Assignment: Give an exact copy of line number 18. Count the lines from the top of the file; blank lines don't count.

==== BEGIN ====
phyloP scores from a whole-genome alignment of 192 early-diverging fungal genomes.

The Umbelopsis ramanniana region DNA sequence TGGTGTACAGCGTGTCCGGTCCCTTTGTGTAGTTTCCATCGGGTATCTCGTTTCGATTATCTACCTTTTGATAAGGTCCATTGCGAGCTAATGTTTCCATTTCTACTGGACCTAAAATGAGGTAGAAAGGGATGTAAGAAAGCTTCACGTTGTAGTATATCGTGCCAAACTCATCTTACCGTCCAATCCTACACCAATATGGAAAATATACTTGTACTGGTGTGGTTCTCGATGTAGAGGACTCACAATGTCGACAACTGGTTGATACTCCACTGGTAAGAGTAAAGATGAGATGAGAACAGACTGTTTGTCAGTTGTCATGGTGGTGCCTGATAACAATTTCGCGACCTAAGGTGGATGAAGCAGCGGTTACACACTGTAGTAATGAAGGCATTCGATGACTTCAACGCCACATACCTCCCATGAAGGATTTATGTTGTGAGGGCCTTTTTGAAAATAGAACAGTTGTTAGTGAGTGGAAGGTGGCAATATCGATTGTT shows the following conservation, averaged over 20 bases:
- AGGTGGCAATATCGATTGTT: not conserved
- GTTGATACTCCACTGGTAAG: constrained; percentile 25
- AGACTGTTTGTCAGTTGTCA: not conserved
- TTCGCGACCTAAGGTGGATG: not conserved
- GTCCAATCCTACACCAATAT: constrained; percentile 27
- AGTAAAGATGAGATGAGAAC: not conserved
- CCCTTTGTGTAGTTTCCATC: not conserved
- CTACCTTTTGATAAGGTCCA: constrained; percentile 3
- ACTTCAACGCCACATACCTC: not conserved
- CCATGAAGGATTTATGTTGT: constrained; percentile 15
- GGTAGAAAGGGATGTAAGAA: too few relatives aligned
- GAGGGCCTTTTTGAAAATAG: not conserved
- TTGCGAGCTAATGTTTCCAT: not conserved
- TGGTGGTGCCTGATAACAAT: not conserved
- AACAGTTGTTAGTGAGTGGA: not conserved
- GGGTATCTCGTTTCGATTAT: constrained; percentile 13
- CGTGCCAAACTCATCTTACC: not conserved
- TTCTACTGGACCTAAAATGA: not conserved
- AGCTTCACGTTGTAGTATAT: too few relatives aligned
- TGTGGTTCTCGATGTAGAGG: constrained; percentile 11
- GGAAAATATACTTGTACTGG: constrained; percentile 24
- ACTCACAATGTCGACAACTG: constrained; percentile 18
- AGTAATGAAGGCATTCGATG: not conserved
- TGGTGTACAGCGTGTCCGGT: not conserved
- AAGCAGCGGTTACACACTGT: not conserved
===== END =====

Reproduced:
- GGGTATCTCGTTTCGATTAT: constrained; percentile 13